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Title: Leaf thermotolerance in dry tropical forest tree species: relationships with leaf traits and effects of drought

Understanding how tropical trees will respond to extreme temperatures and drought is essential to predict how future increases in the severity, frequency and duration of extreme climatic events will affect tropical systems. In this study, we investigated leaf thermotolerance by quantifying the temperatures that resulted in a 50 % decrease in photosystem II function (T 50) in experimentally grown saplings of 12 tree species from a seasonally dry tropical forest. We examined the relationship of thermotolerance with leaf functional traits and photosynthetic rates. Additionally, we tested how water limitation altered thermotolerance within species, and examined the relationship between thermotolerance and drought tolerance among species. Thermotolerance ranged from 44.5 to 48.1 °C in the least and most thermotolerant species, respectively. The observed variation in thermotolerance indicates that the upper limits of leaf function are critically close to maximum temperatures in this region, and that these species will be vulnerable to, and differentially affected by, future warming. Drought increased temperature tolerance, and species that were more drought tolerant were also more thermotolerant. Importantly, thermotolerance was positively related to the key leaf functional trait—leaf mass per area (LMA), and congruent with this, negatively related to photosynthetic rates. Furthermore, these results indicate that moremore » productive species with lower LMA and higher photosynthetic rates may be more vulnerable to heat and drought stress, and more likely to be negatively affected by future increases in extreme climatic events.« less
Authors:
 [1] ; ORCiD logo [1] ;  [1]
  1. Indian Institute of Science Education and Research, Pune (India)
Publication Date:
Grant/Contract Number:
AC05-00OR22725
Type:
Accepted Manuscript
Journal Name:
AoB Plants
Additional Journal Information:
Journal Volume: 10; Journal Issue: 1; Journal ID: ISSN 2041-2851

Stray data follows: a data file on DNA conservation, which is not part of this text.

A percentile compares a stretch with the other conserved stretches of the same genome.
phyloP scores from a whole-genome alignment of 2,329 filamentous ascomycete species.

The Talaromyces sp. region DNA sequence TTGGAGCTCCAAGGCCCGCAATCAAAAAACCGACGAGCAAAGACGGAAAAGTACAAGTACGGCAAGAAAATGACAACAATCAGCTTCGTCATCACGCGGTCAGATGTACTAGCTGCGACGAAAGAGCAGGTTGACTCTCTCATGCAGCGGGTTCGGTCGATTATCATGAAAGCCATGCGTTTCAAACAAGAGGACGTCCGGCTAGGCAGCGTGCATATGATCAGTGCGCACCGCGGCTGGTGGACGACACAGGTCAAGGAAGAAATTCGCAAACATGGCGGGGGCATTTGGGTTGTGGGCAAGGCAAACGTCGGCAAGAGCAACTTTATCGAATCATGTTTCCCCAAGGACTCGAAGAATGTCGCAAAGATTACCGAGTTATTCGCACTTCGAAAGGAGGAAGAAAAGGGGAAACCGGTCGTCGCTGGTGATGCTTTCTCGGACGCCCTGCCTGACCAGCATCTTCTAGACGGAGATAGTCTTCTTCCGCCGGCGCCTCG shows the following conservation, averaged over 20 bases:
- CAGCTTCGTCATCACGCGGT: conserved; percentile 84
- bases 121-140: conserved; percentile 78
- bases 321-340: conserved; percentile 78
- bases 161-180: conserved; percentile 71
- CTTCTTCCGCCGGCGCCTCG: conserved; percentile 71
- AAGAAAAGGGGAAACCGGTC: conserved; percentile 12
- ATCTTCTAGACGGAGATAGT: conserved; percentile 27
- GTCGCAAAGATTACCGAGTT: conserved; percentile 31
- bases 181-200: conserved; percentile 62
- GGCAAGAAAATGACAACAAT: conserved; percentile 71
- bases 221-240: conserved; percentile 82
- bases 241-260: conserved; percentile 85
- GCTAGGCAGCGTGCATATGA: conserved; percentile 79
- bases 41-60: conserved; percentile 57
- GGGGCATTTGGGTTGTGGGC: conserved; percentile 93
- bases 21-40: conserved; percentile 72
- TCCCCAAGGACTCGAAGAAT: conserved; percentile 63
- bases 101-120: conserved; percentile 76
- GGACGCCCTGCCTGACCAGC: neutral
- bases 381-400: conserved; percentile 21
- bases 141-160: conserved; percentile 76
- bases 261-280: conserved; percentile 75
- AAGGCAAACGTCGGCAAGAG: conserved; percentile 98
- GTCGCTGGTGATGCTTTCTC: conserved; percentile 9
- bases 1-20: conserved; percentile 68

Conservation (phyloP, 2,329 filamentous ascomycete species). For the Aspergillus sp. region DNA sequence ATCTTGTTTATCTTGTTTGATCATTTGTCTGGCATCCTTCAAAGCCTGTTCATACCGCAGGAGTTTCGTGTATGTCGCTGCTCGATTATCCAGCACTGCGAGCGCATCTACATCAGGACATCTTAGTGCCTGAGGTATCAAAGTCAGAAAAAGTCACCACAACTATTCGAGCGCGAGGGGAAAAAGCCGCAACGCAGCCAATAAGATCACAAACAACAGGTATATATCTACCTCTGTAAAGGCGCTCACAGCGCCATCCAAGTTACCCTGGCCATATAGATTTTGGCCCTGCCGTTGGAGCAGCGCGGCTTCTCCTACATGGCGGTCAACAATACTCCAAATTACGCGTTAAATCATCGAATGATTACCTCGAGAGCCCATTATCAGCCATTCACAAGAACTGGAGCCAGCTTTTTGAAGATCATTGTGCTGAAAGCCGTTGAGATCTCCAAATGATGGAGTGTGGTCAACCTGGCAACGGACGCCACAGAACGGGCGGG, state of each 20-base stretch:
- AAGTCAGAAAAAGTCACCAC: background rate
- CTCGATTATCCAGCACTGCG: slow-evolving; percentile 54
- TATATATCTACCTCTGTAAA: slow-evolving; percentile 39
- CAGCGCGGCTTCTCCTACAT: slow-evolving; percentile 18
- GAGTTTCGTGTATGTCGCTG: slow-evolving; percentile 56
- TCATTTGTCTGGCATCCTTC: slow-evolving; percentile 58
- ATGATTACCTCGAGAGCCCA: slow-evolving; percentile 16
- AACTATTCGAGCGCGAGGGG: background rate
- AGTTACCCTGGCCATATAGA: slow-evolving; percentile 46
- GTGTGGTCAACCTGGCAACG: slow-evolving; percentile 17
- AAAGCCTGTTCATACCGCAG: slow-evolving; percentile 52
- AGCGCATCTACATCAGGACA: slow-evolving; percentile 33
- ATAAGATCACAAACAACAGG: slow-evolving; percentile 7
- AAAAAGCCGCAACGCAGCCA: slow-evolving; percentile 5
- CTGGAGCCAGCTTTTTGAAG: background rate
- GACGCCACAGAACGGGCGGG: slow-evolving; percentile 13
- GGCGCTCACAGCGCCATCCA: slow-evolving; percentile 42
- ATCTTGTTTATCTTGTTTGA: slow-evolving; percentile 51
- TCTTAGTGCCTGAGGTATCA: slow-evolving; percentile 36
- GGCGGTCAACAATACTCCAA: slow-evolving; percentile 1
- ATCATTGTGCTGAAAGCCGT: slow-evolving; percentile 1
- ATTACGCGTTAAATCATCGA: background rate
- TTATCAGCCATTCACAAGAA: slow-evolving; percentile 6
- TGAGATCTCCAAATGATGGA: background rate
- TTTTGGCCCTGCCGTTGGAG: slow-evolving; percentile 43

Publisher:
Oxford University Press; Annals of Botany Company
Research Org:
Oak Ridge National Lab. (ORNL), Oak Ridge, TN (United States)
Sponsoring Org:
USDOE
Country of Publication:
United States
Language:
English
Subject:
59 BASIC BIOLOGICAL SCIENCES; Climate change; drought; leaf functional traits; photosynthesis; PSII chlorophyll fluorescence; thermotolerance; tropical forests
OSTI Identifier:
1468254

Sastry, Aniruddh, Guha, Anirban, and Barua, Deepak. Leaf thermotolerance in dry tropical forest tree species: relationships with leaf traits and effects of drought. United States: N. p., Web. doi:10.1093/aobpla/plx070.
Sastry, Aniruddh, Guha, Anirban, & Barua, Deepak. Leaf thermotolerance in dry tropical forest tree species: relationships with leaf traits and effects of drought. United States. doi:10.1093/aobpla/plx070.
Sastry, Aniruddh, Guha, Anirban, and Barua, Deepak. 2017. "Leaf thermotolerance in dry tropical forest tree species: relationships with leaf traits and effects of drought". United States. doi:10.1093/aobpla/plx070. https://www.osti.gov/servlets/purl/1468254.
@article{osti_1468254,
title = {Leaf thermotolerance in dry tropical forest tree species: relationships with leaf traits and effects of drought},
author = {Sastry, Aniruddh and Guha, Anirban and Barua, Deepak},
abstractNote = {Understanding how tropical trees will respond to extreme temperatures and drought is essential to predict how future increases in the severity, frequency and duration of extreme climatic events will affect tropical systems. In this study, we investigated leaf thermotolerance by quantifying the temperatures that resulted in a 50 % decrease in photosystem II function (T50) in experimentally grown saplings of 12 tree species from a seasonally dry tropical forest. We examined the relationship of thermotolerance with leaf functional traits and photosynthetic rates. Additionally, we tested how water limitation altered thermotolerance within species, and examined the relationship between thermotolerance and drought tolerance among species. Thermotolerance ranged from 44.5 to 48.1 °C in the least and most thermotolerant species, respectively. The observed variation in thermotolerance indicates that the upper limits of leaf function are critically close to maximum temperatures in this region, and that these species will be vulnerable to, and differentially affected by, future warming. Drought increased temperature tolerance, and species that were more drought tolerant were also more thermotolerant. Importantly, thermotolerance was positively related to the key leaf functional trait—leaf mass per area (LMA), and congruent with this, negatively related to photosynthetic rates. Furthermore, these results indicate that more productive species with lower LMA and higher photosynthetic rates may be more vulnerable to heat and drought stress, and more likely to be negatively affected by future increases in extreme climatic events.},
doi = {10.1093/aobpla/plx070},
journal = {AoB Plants},
number = 1,
volume = 10,
place = {United States},
year = {2017},
month = {12}
}